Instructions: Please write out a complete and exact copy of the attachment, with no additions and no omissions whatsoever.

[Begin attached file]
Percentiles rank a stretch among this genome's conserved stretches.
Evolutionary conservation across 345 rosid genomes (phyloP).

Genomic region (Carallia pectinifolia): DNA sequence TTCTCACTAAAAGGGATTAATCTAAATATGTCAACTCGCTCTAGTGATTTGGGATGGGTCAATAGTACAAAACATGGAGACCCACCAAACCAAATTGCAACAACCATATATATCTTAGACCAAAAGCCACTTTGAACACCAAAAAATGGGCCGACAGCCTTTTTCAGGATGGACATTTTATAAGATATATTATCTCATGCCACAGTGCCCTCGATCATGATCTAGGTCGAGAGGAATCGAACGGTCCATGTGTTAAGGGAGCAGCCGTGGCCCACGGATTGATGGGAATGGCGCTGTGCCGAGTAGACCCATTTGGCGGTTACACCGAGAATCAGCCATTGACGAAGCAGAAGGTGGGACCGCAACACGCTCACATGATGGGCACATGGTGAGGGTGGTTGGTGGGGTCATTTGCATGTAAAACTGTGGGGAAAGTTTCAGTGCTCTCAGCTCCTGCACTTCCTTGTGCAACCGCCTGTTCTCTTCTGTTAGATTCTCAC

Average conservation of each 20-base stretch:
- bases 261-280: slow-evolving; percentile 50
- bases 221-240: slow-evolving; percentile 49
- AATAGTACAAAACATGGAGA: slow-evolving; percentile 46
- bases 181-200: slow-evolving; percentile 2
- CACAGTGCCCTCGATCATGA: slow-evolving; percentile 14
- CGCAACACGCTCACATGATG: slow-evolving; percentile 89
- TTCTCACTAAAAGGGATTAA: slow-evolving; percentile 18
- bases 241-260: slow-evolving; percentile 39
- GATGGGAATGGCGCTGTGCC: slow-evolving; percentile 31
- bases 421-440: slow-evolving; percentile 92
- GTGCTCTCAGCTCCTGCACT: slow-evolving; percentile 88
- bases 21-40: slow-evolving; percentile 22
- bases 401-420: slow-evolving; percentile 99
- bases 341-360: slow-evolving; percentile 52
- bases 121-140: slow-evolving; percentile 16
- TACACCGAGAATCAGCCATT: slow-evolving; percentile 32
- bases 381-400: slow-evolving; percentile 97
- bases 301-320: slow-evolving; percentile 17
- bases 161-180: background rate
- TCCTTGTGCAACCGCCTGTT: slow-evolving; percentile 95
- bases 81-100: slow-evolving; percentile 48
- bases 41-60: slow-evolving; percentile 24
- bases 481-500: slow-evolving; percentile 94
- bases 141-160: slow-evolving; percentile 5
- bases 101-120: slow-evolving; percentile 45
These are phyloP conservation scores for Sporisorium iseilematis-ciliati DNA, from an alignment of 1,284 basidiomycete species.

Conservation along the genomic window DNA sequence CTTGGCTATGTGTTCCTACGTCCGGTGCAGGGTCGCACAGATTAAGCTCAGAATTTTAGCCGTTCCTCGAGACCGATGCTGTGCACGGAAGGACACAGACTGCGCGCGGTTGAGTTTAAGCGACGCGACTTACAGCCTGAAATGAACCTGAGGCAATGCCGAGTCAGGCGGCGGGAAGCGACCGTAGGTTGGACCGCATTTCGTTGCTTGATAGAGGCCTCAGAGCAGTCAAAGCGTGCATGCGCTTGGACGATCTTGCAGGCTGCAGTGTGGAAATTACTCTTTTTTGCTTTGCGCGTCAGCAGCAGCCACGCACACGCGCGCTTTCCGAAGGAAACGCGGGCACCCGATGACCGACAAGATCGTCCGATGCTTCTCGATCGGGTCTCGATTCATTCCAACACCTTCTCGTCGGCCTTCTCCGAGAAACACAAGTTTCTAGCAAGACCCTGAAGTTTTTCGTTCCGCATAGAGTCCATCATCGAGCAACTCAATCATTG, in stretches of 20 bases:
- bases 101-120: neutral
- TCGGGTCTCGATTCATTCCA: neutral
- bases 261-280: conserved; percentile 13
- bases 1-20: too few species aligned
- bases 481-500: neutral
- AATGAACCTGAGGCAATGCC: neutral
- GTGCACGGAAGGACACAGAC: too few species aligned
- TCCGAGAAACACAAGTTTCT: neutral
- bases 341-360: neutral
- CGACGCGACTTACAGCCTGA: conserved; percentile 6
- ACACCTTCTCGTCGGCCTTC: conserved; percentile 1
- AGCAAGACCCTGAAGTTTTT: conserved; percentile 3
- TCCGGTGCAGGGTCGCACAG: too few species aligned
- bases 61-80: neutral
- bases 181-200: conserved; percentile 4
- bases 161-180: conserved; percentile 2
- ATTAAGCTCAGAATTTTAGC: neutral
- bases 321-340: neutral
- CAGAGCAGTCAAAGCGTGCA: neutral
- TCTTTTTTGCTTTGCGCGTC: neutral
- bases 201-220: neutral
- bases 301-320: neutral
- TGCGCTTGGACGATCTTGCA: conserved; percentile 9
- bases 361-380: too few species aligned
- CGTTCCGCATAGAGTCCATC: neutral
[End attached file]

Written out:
Percentiles rank a stretch among this genome's conserved stretches.
Evolutionary conservation across 345 rosid genomes (phyloP).

Genomic region (Carallia pectinifolia): DNA sequence TTCTCACTAAAAGGGATTAATCTAAATATGTCAACTCGCTCTAGTGATTTGGGATGGGTCAATAGTACAAAACATGGAGACCCACCAAACCAAATTGCAACAACCATATATATCTTAGACCAAAAGCCACTTTGAACACCAAAAAATGGGCCGACAGCCTTTTTCAGGATGGACATTTTATAAGATATATTATCTCATGCCACAGTGCCCTCGATCATGATCTAGGTCGAGAGGAATCGAACGGTCCATGTGTTAAGGGAGCAGCCGTGGCCCACGGATTGATGGGAATGGCGCTGTGCCGAGTAGACCCATTTGGCGGTTACACCGAGAATCAGCCATTGACGAAGCAGAAGGTGGGACCGCAACACGCTCACATGATGGGCACATGGTGAGGGTGGTTGGTGGGGTCATTTGCATGTAAAACTGTGGGGAAAGTTTCAGTGCTCTCAGCTCCTGCACTTCCTTGTGCAACCGCCTGTTCTCTTCTGTTAGATTCTCAC

Average conservation of each 20-base stretch:
- bases 261-280: slow-evolving; percentile 50
- bases 221-240: slow-evolving; percentile 49
- AATAGTACAAAACATGGAGA: slow-evolving; percentile 46
- bases 181-200: slow-evolving; percentile 2
- CACAGTGCCCTCGATCATGA: slow-evolving; percentile 14
- CGCAACACGCTCACATGATG: slow-evolving; percentile 89
- TTCTCACTAAAAGGGATTAA: slow-evolving; percentile 18
- bases 241-260: slow-evolving; percentile 39
- GATGGGAATGGCGCTGTGCC: slow-evolving; percentile 31
- bases 421-440: slow-evolving; percentile 92
- GTGCTCTCAGCTCCTGCACT: slow-evolving; percentile 88
- bases 21-40: slow-evolving; percentile 22
- bases 401-420: slow-evolving; percentile 99
- bases 341-360: slow-evolving; percentile 52
- bases 121-140: slow-evolving; percentile 16
- TACACCGAGAATCAGCCATT: slow-evolving; percentile 32
- bases 381-400: slow-evolving; percentile 97
- bases 301-320: slow-evolving; percentile 17
- bases 161-180: background rate
- TCCTTGTGCAACCGCCTGTT: slow-evolving; percentile 95
- bases 81-100: slow-evolving; percentile 48
- bases 41-60: slow-evolving; percentile 24
- bases 481-500: slow-evolving; percentile 94
- bases 141-160: slow-evolving; percentile 5
- bases 101-120: slow-evolving; percentile 45
These are phyloP conservation scores for Sporisorium iseilematis-ciliati DNA, from an alignment of 1,284 basidiomycete species.

Conservation along the genomic window DNA sequence CTTGGCTATGTGTTCCTACGTCCGGTGCAGGGTCGCACAGATTAAGCTCAGAATTTTAGCCGTTCCTCGAGACCGATGCTGTGCACGGAAGGACACAGACTGCGCGCGGTTGAGTTTAAGCGACGCGACTTACAGCCTGAAATGAACCTGAGGCAATGCCGAGTCAGGCGGCGGGAAGCGACCGTAGGTTGGACCGCATTTCGTTGCTTGATAGAGGCCTCAGAGCAGTCAAAGCGTGCATGCGCTTGGACGATCTTGCAGGCTGCAGTGTGGAAATTACTCTTTTTTGCTTTGCGCGTCAGCAGCAGCCACGCACACGCGCGCTTTCCGAAGGAAACGCGGGCACCCGATGACCGACAAGATCGTCCGATGCTTCTCGATCGGGTCTCGATTCATTCCAACACCTTCTCGTCGGCCTTCTCCGAGAAACACAAGTTTCTAGCAAGACCCTGAAGTTTTTCGTTCCGCATAGAGTCCATCATCGAGCAACTCAATCATTG, in stretches of 20 bases:
- bases 101-120: neutral
- TCGGGTCTCGATTCATTCCA: neutral
- bases 261-280: conserved; percentile 13
- bases 1-20: too few species aligned
- bases 481-500: neutral
- AATGAACCTGAGGCAATGCC: neutral
- GTGCACGGAAGGACACAGAC: too few species aligned
- TCCGAGAAACACAAGTTTCT: neutral
- bases 341-360: neutral
- CGACGCGACTTACAGCCTGA: conserved; percentile 6
- ACACCTTCTCGTCGGCCTTC: conserved; percentile 1
- AGCAAGACCCTGAAGTTTTT: conserved; percentile 3
- TCCGGTGCAGGGTCGCACAG: too few species aligned
- bases 61-80: neutral
- bases 181-200: conserved; percentile 4
- bases 161-180: conserved; percentile 2
- ATTAAGCTCAGAATTTTAGC: neutral
- bases 321-340: neutral
- CAGAGCAGTCAAAGCGTGCA: neutral
- TCTTTTTTGCTTTGCGCGTC: neutral
- bases 201-220: neutral
- bases 301-320: neutral
- TGCGCTTGGACGATCTTGCA: conserved; percentile 9
- bases 361-380: too few species aligned
- CGTTCCGCATAGAGTCCATC: neutral